That surname opened doors and immediately she was accepted as family. She came with her parents and her family. The husband is Malaysian. Her parents were Indonesian.
I don’t know much about the meeting but my mother related the historic event to me. At that moment in time, I was on the opposite side of the Peninsular. As a Business Manager of a commercial bank, I was posted in Kuala Terengganu, which was about 550km away from home in Klang.
However, I do remember my mother telling me that Betty Julia and her parents were from Medan, the capital of North Sumatra Province, Indonesia. Thus, they were city folks like us. Wealthy and healthy and unlike the stories I gathered about hardship and living in the villages.My mother related stories about my Indonesian relatives to me. Names were bandied about that sounded very similar to ours. As an example, my paternal grandfather, Jamaluddin Tanjung, had a brother, Jalaluddin Tanjung, who came over to Malaysia with his family in the early twentieth century, and returned to Indonesia before the World War 1 began.
This revelation was indeed another proof that my cousin, Nasir Tanjung was a close relation to my family. Jalaluddin is Nasir Tanjung’s grandfather. And Jalaluddin had a brother, who is Betty Julia’s grandfather.
Betty’s parents stayed in my parent’s house for three weeks. Thus, allowing myself the opportunity to meet them over a weekend in Klang. Betty Julia’s parents were as short as she was. Her father, Baharuddin Tanjung, was about 5’5” tall and was medium built. Dark skinned like my own father. The face had similar features to my father too. Wide square jaws anchoring a square face. Broad foreheads with receding hairlines. Bushy eyebrows, wide set eyes that were piercingly sharp. Noses with flared nostrils were another trademark of the family. However, the Malaysian side of the family seemed to be slightly bigger in size.
Her mother is about the same height as her husband. But she was fair skinned and her size was certainly larger. Betty Julia’s features had come from her mother. The same almond eyes, long lashes (it could be the mascara), smooth facial skin, plucked eyebrows, full lips and a pointed chin. Both were extroverts and never lost for words.
Although, Kuala Terengganu was a distance away, I enjoyed the drive back to Klang as it took me past white sandy beaches in Terengganu, rows upon rows of neatly planted oil palm trees, twisty roads up and down mountains in the Banjaran Titiwangsa and into the urban spectacle of the Klang Valley. All in, the journey would take about 7 hours of leisurely driving. If I had to rush, I could shorten it to about 5 hours.
After the first contact, my parents were overwhelmed with relatives and people who claimed to be relatives coming over to the house. Many were already in Malaysia earning a living as traders or assistants to traders. Some were students in one of the many private institutions. Invariably there are some who come over as weekend students and then worked during the week. But they all had something in common. They were all Mandailings.
Meetings and ‘kenduri’ or feasts were held to forge a bond between the Indonesian and the Malaysian Mandailings. The meetings were just a means of friendly get-togethers and a forum for bits and pieces of news from the Indonesian Homeland to be passed on. These meetings were interesting because sometimes a relative would come out of the woodwork and stories of the past would be told. Tales were told of our ancestors’ bravery crossing the Straits of Melaka and forging a new life here in Malaysia.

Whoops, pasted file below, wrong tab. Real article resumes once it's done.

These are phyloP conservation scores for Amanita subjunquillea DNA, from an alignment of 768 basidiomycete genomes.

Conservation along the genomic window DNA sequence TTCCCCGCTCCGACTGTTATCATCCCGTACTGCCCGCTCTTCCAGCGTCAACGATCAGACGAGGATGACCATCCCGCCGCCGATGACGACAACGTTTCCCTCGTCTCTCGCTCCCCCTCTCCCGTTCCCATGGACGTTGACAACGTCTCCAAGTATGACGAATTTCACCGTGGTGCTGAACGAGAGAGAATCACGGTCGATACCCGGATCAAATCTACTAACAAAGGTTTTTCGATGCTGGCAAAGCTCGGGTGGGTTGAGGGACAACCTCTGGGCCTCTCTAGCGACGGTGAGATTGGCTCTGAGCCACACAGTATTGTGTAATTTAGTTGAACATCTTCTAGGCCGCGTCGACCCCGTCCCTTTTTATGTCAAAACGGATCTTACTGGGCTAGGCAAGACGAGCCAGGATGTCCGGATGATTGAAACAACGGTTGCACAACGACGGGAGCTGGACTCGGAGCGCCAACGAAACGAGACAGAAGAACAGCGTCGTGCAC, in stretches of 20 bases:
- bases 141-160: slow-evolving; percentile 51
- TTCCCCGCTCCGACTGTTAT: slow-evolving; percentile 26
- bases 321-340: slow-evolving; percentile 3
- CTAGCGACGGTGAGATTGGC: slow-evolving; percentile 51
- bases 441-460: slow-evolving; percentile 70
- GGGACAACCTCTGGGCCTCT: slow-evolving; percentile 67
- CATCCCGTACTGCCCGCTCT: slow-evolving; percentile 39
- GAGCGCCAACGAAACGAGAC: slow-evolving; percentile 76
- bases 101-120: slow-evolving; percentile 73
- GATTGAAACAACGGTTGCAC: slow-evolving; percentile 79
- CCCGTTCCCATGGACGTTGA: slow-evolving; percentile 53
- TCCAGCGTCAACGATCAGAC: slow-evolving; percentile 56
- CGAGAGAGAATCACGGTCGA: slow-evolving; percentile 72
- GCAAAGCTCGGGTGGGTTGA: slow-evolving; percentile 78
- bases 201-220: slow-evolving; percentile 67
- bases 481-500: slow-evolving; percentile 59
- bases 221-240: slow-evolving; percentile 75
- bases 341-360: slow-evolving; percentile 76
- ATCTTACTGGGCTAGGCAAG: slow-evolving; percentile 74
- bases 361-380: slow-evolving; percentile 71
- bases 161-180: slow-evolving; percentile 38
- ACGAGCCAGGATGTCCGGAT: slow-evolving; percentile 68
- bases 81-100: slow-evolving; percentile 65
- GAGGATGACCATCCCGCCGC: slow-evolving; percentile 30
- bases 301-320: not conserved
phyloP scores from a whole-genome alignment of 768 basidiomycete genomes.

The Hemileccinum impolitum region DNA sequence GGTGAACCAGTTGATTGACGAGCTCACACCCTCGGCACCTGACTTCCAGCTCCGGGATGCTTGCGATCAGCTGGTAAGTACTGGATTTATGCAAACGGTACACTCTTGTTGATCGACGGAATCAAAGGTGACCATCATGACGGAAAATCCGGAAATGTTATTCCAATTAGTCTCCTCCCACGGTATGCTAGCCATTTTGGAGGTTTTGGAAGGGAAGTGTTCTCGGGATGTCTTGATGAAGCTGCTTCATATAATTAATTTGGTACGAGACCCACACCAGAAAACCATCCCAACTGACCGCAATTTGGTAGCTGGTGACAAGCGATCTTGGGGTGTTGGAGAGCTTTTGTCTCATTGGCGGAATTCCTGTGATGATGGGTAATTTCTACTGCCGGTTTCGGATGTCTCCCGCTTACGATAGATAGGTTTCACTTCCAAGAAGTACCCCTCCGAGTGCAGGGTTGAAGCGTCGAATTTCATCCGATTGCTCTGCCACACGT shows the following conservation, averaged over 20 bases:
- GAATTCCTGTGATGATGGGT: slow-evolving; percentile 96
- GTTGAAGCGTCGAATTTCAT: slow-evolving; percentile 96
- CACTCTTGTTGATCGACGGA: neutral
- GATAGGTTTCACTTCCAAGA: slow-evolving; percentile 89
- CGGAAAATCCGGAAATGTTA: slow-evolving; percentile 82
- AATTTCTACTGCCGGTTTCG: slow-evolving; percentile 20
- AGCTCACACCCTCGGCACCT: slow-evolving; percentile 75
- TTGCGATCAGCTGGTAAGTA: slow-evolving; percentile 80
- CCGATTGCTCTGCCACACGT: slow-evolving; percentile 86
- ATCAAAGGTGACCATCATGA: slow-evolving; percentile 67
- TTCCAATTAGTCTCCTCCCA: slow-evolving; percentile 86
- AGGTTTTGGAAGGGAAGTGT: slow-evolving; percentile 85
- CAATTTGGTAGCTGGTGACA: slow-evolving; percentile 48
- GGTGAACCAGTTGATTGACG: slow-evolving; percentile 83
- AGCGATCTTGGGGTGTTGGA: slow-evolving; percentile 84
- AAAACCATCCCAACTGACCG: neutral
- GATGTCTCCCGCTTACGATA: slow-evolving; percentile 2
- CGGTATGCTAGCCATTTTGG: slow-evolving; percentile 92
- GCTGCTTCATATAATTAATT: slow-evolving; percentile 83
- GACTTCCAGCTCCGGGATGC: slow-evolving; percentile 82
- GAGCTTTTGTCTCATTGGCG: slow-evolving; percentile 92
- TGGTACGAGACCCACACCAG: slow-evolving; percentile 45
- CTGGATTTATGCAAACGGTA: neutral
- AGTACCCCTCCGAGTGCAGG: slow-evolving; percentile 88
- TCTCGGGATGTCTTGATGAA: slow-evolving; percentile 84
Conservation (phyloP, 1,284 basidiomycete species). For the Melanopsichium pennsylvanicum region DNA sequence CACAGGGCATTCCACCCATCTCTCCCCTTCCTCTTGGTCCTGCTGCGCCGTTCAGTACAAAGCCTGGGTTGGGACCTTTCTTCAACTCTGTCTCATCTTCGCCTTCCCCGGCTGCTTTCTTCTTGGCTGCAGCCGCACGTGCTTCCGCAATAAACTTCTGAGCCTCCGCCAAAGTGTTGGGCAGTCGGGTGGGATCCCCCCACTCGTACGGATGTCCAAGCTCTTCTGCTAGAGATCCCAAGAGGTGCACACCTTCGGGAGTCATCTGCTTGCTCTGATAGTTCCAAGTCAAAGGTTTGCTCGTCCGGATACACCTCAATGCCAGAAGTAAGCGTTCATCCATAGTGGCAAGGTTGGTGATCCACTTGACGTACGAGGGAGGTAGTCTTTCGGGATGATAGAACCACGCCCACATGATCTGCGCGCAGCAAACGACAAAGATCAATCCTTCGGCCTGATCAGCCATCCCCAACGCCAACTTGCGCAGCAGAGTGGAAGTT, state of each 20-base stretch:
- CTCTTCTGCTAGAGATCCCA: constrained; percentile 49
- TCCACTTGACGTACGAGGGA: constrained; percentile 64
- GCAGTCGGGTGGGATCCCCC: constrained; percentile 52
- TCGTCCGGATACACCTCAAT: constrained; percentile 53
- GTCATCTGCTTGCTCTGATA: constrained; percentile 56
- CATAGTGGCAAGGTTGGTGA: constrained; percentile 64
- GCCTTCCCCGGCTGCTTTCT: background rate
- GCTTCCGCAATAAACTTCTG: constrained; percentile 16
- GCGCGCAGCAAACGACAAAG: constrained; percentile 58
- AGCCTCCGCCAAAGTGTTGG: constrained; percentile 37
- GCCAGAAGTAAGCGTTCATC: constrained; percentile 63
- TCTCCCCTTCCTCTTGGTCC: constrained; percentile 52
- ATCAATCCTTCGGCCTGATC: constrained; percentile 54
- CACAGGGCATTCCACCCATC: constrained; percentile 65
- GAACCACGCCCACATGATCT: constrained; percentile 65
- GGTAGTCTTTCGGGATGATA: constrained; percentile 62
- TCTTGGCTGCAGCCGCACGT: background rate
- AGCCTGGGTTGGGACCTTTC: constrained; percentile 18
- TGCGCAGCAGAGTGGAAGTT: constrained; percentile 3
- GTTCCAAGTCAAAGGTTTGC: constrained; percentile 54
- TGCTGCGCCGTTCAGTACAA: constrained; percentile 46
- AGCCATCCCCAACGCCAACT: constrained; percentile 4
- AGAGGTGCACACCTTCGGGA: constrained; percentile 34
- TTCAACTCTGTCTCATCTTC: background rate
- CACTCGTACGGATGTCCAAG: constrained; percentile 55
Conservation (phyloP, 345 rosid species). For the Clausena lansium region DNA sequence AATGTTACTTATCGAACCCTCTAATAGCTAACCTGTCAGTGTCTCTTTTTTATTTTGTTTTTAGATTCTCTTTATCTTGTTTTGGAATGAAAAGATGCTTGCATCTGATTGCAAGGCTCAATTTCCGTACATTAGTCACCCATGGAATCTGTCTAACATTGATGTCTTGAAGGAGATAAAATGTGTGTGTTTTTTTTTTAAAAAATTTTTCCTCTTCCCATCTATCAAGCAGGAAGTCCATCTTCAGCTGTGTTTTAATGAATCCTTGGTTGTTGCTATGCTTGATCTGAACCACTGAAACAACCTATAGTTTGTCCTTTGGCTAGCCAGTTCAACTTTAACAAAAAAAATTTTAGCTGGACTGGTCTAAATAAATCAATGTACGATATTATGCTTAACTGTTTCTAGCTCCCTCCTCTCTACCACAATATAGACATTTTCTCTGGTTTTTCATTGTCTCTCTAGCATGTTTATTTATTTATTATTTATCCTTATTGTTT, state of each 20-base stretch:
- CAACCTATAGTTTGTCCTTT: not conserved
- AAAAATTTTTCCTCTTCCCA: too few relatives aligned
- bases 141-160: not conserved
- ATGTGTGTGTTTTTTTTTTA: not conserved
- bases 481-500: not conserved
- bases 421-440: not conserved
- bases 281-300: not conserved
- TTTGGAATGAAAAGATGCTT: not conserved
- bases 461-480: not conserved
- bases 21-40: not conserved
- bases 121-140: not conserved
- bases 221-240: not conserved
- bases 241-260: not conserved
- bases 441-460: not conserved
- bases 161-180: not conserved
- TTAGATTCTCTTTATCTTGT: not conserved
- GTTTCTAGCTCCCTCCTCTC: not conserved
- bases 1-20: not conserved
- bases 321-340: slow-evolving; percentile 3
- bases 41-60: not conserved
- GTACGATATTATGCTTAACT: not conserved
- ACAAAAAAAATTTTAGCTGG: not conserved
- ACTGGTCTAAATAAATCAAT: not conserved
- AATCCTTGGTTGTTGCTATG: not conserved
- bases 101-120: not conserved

To digress a little, I don’t remember anyone ever mentioning my father’s youngest sister. My aunty had (and still does have) well-trained security personnel chasing away any uninvited visitors. This may seem cruel to you, but it is necessary for my auntie’s family. Numerous attempts have been made to rob and ransack their house (and once the robbers were successful).
One day after the numerous meetings, Betty Julia’s parents invited my parents over to Medan. They even discussed about a possible trip to the ancestral homeland, Mandailing Natal. Would I one day make my way to the ancestral homeland? Unlikely, I thought then. After all, a big hurdle was my passport or lack of it. My international passport had gone missing after The Big Flood of 1995 in Taman Sri Muda, Shah Alam. I had just started work as an Executive Officer in a Bank based in Kuala Lumpur. Stayed with a friend because it was closer to my office.
It was December 1995 and the rainy season had begun. My father had presented to me a new Alfa Romeo 155 that my elder brother upgraded. It was seriously cool looking. On the night of my birthday, I invited my housemates out to dinner. We went out in one of my housemate’s car. Thus, my Alfa was left behind. It was raining then. By the time we were made our way back, the route to our neighborhood was inundated with rising water. There were people gathered on a bridge stopping all traffic through.
We didn’t realize at that moment how serious the situation was. There have been floods before in our area but always the water level would be up to ankle high. This time it went to shoulder height. As my room was on the ground floor, strong currents carried all my belongings away. We were stranded in the house for more than 24 hours without electricity and clean water. Oh yes, we stupidly forced our way back to the house.
I never did report the loss until I had to much later. So, I believed, that without a police report, the Malaysian Immigration Department wouldn’t entertain my application for a new passport. The stalemate carried on until one day when I knew I had to make my journey to Mandailing.
Without my passport, I was not able to follow my parents when they decided to accept an invitation from Betty Julia’s parents to visit them in Medan. I was disappointed but didn’t think much of it then. After all, I was not emotionally attached to my relatives in Indonesia…back then. How things change after your feelings come into play. But I will get to that later on.
My parents made the journey to Medan together with several other relatives including my foster mother, the late Fahiyah Yahya. Fahiyah, who nurtured me in my younger years, was given the opportunity by my parents to visit her father’s homeland. Her late father is my paternal grandfather’s nephew. Thus, we are closely related. This is an important fact for me to remember because later, the relationship will prove to be vital in bringing the families across the Straits of Melaka even closer.